Thus, these must be dumb money.

        The smart money gives it 6-18 months and then pick what vaccines they want.

  23. Swamp Yankee

    Re: Yglesias, as I said last night or the night before in comments: my theory of the case is that he’s once more trimming his sails to catch the change in prevailing winds. I’ve never met Yglesias, but I feel that I somehow know him because — though he is from wealth and I am a child of working people — we went to the same type of college at the same time, I’ve been reading him since we were both undergrads in the early 2000s, and he is a relatively shallow and pedestrian writer and individual and is relatively easy to explain once you realize that his goal is to be a kind of Millennial David Broder/Thomas Friedman, his finger constantly in the wind.

    Thus his evolution from pro-Iraq War liberal to anti-Iraq War liberal to economics blogger who doesn’t know anything about it to Obama apologist to now, his most recent avatar as the “respectable” wing of the DSA dem-soc left. (A similar dynamic explains the evolution of Oren Cass, whom I did know, well, and who was and is an enemy of mine, from a raging Neocon to a Romneyite policy guy to his new personality as a kind of Christian Democrat for the 21st c. USA).

    Also, FDR may have made an alliance with terrible segregationist Dixiecrats, but his own civil rights record was far from terrible; there’s a reason Black voters — many of them by now in Northern cities due to the Great Migration — begin the process of realigning to the Democratic Party during his Presidency after 70+ years of voting, where and when they could, for the GOP. He orders an end to segregation in war industries after A. Philip Randolph, head of the Pullman Car Porters’ Union (modern equivalent would probably be flight attendants) threatens a March on Washington in 1940 if he does not.

    Eleanor is even better, speaking against lynching and inviting Marian Anderson to sing at the Lincoln Memorial after the Daughters of the American Revolution refused her their venue (Mrs. Roosevelt was a DAR member).

    But again, here is Trust Fund Matty shifting with the winds, hedging his bets — material benefits is a sop to the Sandersite left, while the idea that FDR had a terrible civil rights record and was a racist is an a priori Truth (despite, you know, the facts — incorrigible we historians are!) for the Wokeista liberals. So he’s engaging in his usual balancing act here, is my read.

    1. John Wright

      But one can wonder if Yglesias will attempt to bury his recent book “One Billion Americans: The Case for Thinking Bigger”?

      With Climate change advancing, a poor job market, and poor medical care for much of the current American population, Yglesias must be a true believer that “labor creates its own demand” and adding even MORE humans will find a solution to climate change.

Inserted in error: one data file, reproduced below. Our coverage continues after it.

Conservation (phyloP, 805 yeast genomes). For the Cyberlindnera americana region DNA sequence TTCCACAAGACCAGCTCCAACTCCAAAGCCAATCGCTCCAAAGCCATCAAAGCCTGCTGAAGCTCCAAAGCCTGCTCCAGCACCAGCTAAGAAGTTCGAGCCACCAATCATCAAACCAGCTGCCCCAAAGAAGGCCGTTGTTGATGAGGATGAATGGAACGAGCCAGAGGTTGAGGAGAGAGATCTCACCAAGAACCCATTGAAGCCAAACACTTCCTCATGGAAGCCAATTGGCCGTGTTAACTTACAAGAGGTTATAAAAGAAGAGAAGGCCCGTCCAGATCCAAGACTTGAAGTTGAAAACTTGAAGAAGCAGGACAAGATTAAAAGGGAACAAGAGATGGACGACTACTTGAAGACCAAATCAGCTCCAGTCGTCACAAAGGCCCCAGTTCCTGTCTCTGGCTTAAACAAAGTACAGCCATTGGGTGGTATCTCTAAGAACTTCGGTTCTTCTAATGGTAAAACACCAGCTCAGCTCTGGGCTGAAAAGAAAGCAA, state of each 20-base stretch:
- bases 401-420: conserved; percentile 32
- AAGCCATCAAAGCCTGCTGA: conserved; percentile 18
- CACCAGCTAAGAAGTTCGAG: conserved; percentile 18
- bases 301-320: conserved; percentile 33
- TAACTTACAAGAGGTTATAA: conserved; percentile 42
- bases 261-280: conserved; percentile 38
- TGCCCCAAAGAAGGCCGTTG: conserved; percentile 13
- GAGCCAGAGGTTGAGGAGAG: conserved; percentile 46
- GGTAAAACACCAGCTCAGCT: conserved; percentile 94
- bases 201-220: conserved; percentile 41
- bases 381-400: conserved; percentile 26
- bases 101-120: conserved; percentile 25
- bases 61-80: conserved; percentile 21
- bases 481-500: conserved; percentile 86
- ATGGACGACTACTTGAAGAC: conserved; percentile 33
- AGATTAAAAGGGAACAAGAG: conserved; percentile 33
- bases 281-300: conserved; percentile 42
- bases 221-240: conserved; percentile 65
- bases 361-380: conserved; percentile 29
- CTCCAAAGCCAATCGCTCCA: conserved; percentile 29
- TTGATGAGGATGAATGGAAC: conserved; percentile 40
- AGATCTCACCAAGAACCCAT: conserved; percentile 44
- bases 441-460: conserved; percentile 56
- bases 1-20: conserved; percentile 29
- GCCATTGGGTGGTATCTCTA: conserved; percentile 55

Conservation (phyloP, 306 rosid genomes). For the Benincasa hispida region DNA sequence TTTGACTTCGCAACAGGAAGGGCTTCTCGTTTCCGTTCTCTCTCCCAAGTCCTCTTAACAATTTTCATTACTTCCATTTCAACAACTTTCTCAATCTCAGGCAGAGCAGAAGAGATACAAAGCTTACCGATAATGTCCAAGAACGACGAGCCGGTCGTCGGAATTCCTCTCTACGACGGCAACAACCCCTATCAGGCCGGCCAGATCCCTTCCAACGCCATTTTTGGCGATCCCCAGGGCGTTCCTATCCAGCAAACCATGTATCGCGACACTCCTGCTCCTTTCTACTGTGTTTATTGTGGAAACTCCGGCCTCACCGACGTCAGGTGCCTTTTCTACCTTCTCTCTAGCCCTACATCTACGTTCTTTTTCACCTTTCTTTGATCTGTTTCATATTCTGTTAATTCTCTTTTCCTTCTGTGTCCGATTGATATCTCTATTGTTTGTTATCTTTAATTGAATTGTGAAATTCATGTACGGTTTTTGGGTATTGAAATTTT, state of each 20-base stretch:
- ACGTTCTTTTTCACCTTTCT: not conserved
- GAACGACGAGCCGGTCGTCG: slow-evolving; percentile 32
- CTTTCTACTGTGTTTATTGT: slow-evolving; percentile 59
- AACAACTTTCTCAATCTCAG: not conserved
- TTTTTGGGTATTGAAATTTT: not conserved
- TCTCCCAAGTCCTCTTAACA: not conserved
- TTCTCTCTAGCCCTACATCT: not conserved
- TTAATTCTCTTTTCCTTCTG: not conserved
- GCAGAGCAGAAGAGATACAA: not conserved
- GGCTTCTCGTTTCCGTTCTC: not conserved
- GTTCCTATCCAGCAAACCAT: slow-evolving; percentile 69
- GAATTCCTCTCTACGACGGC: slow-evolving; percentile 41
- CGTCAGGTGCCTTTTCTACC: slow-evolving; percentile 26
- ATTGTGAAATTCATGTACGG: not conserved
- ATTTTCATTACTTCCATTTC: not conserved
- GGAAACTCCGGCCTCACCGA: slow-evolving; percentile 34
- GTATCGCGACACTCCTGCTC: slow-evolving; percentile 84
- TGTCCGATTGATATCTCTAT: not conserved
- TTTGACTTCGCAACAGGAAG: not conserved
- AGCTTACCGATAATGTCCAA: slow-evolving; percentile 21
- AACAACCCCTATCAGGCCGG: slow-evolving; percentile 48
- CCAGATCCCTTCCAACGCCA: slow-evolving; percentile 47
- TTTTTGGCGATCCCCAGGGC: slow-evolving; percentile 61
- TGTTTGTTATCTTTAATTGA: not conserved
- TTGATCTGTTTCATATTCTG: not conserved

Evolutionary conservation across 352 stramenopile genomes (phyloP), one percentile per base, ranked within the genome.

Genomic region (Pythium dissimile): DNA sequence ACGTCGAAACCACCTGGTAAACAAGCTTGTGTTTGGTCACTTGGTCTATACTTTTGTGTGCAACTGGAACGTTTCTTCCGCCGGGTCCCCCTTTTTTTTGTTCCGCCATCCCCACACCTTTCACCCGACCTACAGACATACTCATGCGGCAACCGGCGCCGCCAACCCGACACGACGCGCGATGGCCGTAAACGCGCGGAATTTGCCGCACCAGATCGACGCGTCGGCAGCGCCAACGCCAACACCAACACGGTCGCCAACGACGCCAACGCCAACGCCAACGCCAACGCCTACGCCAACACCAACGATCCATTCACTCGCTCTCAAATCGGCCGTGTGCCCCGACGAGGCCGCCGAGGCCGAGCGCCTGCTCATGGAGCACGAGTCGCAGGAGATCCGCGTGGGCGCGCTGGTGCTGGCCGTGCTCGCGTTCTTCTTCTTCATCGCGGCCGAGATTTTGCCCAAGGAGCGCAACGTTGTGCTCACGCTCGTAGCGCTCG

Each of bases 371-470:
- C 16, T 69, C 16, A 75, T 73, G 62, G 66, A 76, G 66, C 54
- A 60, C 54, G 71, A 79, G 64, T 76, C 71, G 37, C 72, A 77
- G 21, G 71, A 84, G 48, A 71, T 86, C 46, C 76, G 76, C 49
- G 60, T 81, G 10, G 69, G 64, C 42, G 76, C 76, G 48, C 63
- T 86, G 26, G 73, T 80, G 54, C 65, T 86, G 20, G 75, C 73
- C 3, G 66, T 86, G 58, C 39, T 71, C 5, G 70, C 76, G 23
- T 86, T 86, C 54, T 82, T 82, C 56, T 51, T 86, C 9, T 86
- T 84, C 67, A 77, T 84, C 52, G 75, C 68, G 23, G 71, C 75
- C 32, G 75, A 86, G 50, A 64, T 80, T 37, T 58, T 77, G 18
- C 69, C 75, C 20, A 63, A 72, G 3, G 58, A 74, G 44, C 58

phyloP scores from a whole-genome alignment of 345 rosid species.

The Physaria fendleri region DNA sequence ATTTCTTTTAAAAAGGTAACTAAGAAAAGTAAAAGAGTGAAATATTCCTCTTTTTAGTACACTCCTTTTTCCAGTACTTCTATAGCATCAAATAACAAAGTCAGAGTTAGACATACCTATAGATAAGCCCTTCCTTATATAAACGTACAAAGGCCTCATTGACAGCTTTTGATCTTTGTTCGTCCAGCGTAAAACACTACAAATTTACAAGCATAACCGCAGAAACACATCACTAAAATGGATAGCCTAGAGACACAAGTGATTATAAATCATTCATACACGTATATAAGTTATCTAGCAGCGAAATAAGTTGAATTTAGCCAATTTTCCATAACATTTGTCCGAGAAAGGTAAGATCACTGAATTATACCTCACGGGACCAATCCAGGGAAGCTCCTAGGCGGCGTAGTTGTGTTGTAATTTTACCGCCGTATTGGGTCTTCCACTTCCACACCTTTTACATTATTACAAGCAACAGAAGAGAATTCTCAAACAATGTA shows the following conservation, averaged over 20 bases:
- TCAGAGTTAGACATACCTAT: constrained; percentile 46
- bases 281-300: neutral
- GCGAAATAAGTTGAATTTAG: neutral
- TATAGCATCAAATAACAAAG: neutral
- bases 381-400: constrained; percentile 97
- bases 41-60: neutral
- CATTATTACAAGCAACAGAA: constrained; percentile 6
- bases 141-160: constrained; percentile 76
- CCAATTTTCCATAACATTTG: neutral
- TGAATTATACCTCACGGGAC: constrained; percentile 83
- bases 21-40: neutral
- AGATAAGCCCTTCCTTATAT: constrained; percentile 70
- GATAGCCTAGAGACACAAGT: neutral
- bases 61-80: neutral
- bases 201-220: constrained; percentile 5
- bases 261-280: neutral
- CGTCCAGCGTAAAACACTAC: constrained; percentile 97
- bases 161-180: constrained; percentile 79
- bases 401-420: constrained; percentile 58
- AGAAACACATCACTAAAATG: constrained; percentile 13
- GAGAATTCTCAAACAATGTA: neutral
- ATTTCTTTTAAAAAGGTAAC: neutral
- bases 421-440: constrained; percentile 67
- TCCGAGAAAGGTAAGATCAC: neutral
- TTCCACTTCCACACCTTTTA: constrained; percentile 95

The Amazon entry has:

      “What would actually make America great: more people.”

      “If the most challenging crisis in living memory has shown us anything, it’s that America has lost the will and the means to lead. We can’t compete with the huge population clusters of the global marketplace by keeping our population static or letting it diminish, or with our crumbling transit and unaffordable housing. The winner in the future world is going to have more—more ideas, more ambition, more utilization of resources, more people. ”

      “Exactly how many Americans do we need to win? According to Matthew Yglesias, one billion.”

      And somehow that is going to fix bad USA infrastructure and affordable housing?

      Yglesias is at the ready to replace Tom Friedman..

      1. Swamp Yankee

        I forgot about his population 1 billion USA thing — wow. You can tell the guy hasn’t been outside the metro bubble much, or even just _outside_, never mind contemplated the carrying capacity of ecosystems.


  24. edmondo

    Patient readers, sorry to be a bit late. Every so often by VPN causes my browser to believe I’m in Norway,

    Look, I’m not saying that a variety of gremlins are always afoot but lately, the posts get later and later and the excuses are getting more and more ephemeral. Really, Lambert, your rationales for your tardiness are becoming so outlandish that the Trump people are now thinking about putting you on the legal team Lambert “Sidney” Strether has a ring to it, non?

    A word to the wise should be sufficient. I hope you accept this mild criticism with a cheery outlook. If your ways don’t soon mend. You have Jo6pak in your future. And Merry Christmas.

  25. Geo

    The Establishment Strikes Back

    (Excerpt) According to multiple people familiar with the proceedings, Ocasio-Cortez’s recent interview with The Intercept, where she said Speaker Pelosi needed to go, though there was no one to replace her, loomed over the proceedings.


    Well, looks like progressives have been totally shelved in favor or rightwing zealots in the party. Funny enough, the person that took AOC’s spot on the committee was against Pelosi in ‘18. But, it’s only bad if Pelosi is attacked from the right. The left isn’t allowed to say anything bad about her.